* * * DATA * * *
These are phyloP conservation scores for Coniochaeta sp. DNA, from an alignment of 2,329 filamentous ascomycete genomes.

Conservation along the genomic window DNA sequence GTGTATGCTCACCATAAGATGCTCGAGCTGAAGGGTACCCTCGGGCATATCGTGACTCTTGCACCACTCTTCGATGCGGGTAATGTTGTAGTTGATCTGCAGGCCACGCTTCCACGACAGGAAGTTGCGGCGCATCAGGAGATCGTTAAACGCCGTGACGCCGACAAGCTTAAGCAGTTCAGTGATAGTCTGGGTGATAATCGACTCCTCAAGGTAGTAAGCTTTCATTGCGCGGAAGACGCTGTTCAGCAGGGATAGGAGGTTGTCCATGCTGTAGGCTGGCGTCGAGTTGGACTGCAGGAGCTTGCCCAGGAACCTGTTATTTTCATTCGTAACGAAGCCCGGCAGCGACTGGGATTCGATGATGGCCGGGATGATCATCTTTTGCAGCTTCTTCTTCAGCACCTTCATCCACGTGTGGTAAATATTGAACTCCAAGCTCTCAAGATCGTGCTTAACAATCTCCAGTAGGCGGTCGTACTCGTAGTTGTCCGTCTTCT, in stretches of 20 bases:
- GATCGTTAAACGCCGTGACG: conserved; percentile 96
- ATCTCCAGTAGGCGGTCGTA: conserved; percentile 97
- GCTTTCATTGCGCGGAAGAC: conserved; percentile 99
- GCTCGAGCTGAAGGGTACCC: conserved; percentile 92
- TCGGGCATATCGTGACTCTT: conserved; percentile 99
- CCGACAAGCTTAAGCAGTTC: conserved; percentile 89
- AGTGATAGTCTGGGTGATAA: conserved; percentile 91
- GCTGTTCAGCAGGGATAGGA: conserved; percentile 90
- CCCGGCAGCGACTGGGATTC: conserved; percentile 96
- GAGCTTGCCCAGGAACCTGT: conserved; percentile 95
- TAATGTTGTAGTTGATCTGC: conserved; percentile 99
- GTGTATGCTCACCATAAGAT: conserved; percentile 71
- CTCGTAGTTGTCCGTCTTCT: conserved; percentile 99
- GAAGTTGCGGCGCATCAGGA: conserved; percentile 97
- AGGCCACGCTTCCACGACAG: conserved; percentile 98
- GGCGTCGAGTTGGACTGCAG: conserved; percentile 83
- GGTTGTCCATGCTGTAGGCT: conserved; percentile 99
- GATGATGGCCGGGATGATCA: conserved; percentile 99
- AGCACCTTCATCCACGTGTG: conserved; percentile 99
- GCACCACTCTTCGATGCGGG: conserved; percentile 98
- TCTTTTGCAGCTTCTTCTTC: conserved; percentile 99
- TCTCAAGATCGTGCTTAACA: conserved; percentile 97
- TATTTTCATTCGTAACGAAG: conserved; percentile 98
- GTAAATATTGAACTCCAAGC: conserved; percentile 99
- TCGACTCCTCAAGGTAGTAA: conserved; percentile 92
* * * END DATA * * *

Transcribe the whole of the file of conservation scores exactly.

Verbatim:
These are phyloP conservation scores for Coniochaeta sp. DNA, from an alignment of 2,329 filamentous ascomycete genomes.

Conservation along the genomic window DNA sequence GTGTATGCTCACCATAAGATGCTCGAGCTGAAGGGTACCCTCGGGCATATCGTGACTCTTGCACCACTCTTCGATGCGGGTAATGTTGTAGTTGATCTGCAGGCCACGCTTCCACGACAGGAAGTTGCGGCGCATCAGGAGATCGTTAAACGCCGTGACGCCGACAAGCTTAAGCAGTTCAGTGATAGTCTGGGTGATAATCGACTCCTCAAGGTAGTAAGCTTTCATTGCGCGGAAGACGCTGTTCAGCAGGGATAGGAGGTTGTCCATGCTGTAGGCTGGCGTCGAGTTGGACTGCAGGAGCTTGCCCAGGAACCTGTTATTTTCATTCGTAACGAAGCCCGGCAGCGACTGGGATTCGATGATGGCCGGGATGATCATCTTTTGCAGCTTCTTCTTCAGCACCTTCATCCACGTGTGGTAAATATTGAACTCCAAGCTCTCAAGATCGTGCTTAACAATCTCCAGTAGGCGGTCGTACTCGTAGTTGTCCGTCTTCT, in stretches of 20 bases:
- GATCGTTAAACGCCGTGACG: conserved; percentile 96
- ATCTCCAGTAGGCGGTCGTA: conserved; percentile 97
- GCTTTCATTGCGCGGAAGAC: conserved; percentile 99
- GCTCGAGCTGAAGGGTACCC: conserved; percentile 92
- TCGGGCATATCGTGACTCTT: conserved; percentile 99
- CCGACAAGCTTAAGCAGTTC: conserved; percentile 89
- AGTGATAGTCTGGGTGATAA: conserved; percentile 91
- GCTGTTCAGCAGGGATAGGA: conserved; percentile 90
- CCCGGCAGCGACTGGGATTC: conserved; percentile 96
- GAGCTTGCCCAGGAACCTGT: conserved; percentile 95
- TAATGTTGTAGTTGATCTGC: conserved; percentile 99
- GTGTATGCTCACCATAAGAT: conserved; percentile 71
- CTCGTAGTTGTCCGTCTTCT: conserved; percentile 99
- GAAGTTGCGGCGCATCAGGA: conserved; percentile 97
- AGGCCACGCTTCCACGACAG: conserved; percentile 98
- GGCGTCGAGTTGGACTGCAG: conserved; percentile 83
- GGTTGTCCATGCTGTAGGCT: conserved; percentile 99
- GATGATGGCCGGGATGATCA: conserved; percentile 99
- AGCACCTTCATCCACGTGTG: conserved; percentile 99
- GCACCACTCTTCGATGCGGG: conserved; percentile 98
- TCTTTTGCAGCTTCTTCTTC: conserved; percentile 99
- TCTCAAGATCGTGCTTAACA: conserved; percentile 97
- TATTTTCATTCGTAACGAAG: conserved; percentile 98
- GTAAATATTGAACTCCAAGC: conserved; percentile 99
- TCGACTCCTCAAGGTAGTAA: conserved; percentile 92